I’ve been busy planning a memorial 50th birthday party/fundraiser for my friend Pattie Noel, whom I posted about last week. Early this year, Pattie told us she wanted to have a big 50th birthday party in August with proceeds going to Pink Ribbon Girls. So in her memory, that’s exactly what we’re going to do.
I went to lunch today with another breast cancer sister, who also lost a very good friend to this stupid disease. She told me it’s healing to honor your friend’s legacy, and I think she’s right. I’ve been busy talking to caterers, bakers, and working with other Pink Ribbon Girls to help get details in place. It gives me a sense of purpose and that I’m doing something Pattie would want me to do. Pattie’s daughter-in-law is helping with a silent auction and promoting it to their family and friends. I think she’s finding comfort in this, too.
It’s a double-edged sword actively participating in the cancer community. I wouldn’t trade the experience for anything in the world. I don’t know how I’d survive without the support and friendship of my cancer survivor friends. But no one gives you an instruction book on how to deal when these close friends pass away. There’s an incredible bond that goes along with sharing the experience of having a life threatening illness. I think this is amplified when you share a stage IV diagnosis.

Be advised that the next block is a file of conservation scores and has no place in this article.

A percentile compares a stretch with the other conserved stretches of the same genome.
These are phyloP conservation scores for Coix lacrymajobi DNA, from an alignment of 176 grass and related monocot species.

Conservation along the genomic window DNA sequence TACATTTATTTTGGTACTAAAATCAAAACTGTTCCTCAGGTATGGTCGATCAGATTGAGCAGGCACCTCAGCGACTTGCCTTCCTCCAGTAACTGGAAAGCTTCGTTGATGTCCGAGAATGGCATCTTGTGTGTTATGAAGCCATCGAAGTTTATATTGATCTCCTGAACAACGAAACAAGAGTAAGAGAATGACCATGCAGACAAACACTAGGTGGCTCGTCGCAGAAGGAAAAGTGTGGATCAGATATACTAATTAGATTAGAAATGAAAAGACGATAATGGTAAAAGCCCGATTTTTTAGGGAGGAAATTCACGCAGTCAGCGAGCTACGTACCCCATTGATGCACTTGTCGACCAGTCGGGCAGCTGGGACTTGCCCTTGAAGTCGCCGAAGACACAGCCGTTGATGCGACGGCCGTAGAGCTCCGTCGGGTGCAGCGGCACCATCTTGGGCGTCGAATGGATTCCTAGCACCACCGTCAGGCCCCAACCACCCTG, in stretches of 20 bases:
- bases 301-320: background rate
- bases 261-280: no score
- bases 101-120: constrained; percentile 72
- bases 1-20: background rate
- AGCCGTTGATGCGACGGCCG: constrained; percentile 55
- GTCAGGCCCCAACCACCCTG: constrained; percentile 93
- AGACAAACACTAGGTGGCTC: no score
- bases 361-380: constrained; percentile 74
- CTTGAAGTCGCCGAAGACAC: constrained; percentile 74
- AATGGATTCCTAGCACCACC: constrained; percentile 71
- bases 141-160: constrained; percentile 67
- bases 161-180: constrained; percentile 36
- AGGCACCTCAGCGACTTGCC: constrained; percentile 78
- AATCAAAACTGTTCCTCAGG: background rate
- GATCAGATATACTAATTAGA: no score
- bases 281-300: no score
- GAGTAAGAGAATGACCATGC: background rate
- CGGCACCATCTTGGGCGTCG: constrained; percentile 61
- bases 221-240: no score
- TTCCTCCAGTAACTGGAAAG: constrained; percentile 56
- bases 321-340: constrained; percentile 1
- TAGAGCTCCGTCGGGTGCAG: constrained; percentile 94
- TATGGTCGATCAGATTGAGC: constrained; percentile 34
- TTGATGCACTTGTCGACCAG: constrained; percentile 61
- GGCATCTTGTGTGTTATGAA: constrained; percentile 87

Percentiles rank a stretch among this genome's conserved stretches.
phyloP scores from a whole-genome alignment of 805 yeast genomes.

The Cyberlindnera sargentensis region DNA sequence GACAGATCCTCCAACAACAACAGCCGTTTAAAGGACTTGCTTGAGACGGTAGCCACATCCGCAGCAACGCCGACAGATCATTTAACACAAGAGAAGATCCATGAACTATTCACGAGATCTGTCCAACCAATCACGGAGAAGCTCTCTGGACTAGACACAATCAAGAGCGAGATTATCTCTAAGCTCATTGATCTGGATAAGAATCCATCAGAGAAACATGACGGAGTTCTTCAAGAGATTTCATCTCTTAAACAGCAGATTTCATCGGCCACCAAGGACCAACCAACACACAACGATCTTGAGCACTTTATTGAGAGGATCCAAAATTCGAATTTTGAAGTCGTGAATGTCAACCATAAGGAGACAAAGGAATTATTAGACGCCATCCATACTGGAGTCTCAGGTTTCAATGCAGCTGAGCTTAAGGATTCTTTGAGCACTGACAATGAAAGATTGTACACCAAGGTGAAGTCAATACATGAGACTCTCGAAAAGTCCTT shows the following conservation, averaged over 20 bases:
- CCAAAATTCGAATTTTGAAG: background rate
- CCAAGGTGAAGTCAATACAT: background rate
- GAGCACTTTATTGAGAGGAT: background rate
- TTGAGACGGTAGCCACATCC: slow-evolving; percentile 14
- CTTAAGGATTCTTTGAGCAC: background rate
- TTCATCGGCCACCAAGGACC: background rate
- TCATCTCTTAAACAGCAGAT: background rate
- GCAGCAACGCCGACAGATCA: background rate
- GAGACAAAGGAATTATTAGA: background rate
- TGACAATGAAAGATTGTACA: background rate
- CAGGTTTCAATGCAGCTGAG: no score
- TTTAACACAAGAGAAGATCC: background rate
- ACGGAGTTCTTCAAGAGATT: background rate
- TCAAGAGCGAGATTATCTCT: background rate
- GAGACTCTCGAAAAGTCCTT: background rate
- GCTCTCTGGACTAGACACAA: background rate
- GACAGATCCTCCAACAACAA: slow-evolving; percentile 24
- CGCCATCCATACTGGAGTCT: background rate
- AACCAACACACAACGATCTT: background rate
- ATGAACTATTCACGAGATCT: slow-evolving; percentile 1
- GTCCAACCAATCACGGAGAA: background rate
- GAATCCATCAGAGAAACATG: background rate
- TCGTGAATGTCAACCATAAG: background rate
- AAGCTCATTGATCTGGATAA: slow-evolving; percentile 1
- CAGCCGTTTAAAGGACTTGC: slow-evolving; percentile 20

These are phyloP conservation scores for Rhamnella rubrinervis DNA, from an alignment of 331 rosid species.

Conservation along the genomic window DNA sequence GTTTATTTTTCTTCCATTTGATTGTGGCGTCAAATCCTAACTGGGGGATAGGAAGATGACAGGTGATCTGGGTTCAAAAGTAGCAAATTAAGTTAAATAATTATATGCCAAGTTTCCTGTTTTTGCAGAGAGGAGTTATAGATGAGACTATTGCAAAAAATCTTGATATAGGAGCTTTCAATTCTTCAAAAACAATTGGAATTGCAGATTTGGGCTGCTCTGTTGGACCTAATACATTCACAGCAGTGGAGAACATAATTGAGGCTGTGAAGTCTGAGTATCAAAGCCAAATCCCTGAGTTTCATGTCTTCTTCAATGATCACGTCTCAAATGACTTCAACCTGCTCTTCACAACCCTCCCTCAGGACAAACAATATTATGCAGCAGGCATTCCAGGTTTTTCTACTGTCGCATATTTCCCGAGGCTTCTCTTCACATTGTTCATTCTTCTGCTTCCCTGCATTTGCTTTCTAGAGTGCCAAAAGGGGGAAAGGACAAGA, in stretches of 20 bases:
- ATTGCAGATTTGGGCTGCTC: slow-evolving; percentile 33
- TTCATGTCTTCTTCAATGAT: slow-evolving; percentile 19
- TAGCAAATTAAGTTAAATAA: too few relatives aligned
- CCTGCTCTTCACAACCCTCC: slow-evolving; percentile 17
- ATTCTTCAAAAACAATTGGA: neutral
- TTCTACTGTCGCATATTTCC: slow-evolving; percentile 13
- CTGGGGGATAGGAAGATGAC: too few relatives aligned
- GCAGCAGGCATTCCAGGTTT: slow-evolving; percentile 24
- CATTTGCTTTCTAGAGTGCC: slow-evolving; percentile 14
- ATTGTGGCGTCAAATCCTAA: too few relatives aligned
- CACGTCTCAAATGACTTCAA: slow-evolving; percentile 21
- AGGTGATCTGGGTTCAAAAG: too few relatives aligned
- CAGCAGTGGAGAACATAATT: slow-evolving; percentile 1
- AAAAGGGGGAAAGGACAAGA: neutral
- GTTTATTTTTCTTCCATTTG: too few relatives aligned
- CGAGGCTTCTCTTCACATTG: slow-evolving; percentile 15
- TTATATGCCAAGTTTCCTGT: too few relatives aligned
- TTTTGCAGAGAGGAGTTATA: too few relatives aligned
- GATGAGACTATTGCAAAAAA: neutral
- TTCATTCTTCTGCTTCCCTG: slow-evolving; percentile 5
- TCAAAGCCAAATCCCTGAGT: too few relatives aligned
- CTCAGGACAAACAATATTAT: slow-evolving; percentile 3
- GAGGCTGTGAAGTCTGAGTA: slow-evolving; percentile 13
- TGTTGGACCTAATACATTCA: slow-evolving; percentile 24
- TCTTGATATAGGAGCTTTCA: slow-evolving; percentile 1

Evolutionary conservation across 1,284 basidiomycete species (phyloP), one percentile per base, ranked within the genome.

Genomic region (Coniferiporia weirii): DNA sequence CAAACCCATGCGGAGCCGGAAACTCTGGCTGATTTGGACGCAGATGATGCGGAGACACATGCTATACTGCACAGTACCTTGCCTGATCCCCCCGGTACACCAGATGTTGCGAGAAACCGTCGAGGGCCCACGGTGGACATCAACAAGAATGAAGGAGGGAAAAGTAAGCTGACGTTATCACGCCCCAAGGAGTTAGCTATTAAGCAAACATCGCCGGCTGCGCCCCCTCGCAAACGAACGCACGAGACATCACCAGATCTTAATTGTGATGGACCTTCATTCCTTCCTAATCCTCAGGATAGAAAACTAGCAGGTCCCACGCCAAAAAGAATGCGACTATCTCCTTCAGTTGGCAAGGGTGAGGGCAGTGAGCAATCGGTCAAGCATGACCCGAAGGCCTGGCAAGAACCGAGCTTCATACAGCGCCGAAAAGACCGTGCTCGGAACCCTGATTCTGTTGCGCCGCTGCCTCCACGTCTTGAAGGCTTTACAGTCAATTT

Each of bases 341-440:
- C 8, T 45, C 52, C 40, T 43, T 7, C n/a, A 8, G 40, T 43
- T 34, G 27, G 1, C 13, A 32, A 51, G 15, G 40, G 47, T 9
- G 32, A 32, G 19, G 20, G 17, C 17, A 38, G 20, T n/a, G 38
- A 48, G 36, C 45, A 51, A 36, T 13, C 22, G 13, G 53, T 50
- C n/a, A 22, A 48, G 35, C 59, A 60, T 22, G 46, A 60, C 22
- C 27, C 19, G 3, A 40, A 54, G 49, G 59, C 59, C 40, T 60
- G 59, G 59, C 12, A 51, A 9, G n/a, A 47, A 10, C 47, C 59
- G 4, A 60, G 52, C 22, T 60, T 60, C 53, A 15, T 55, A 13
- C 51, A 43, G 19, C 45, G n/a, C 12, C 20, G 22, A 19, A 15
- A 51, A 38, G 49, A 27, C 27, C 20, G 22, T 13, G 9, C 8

I’ve said before that it must be how soldiers feel on the battlefield. You never know who’s going to make it. You’re all scared and you do your best to help each other survive. And, yes, there are casualties. Soldiers often come back with post-traumatic stress syndrome. And I wonder if the same doesn’t happen to fellow cancer survivors. You are facing incredible grief and loss. At the same time, it brings to light your mortality and fears.
An ironic thing is that I’ve had about a half dozen people with stage IV cancer reach out to me for help these past two weeks. I was telling Mike I wished they picked a week when I felt stronger and more hopeful. Then I realized this is exactly what God wants me to do … and what Pattie wants me to do, too. I don’t have to say, “rah, rah; you’ll get through this.” I’m being my true self, telling them of my struggles and how I’m getting through them. I’m not a poster girl for Stage IV cancer. I’m just one of many people in this situation, simply trying to live one day at a time, making the most of each day, while trying to stay alive and, hopefully thrive.
In case any of you live in the Cincinnati area and would like to attend Pattie’s party, it will be held Friday, August 30, 6 p.m., at Kuliga Park, 6717 Bridgetown Road. Cost is $20 per person and there’ll be music, some of Pattie’s favorite foods, and sharing of good memories.You must RSVP for the event by Aug. 22.
More information and a link to RSVP will be up on Pink Ribbon Girls website in the next couple of days. Go to www.pinkribbongirls.org.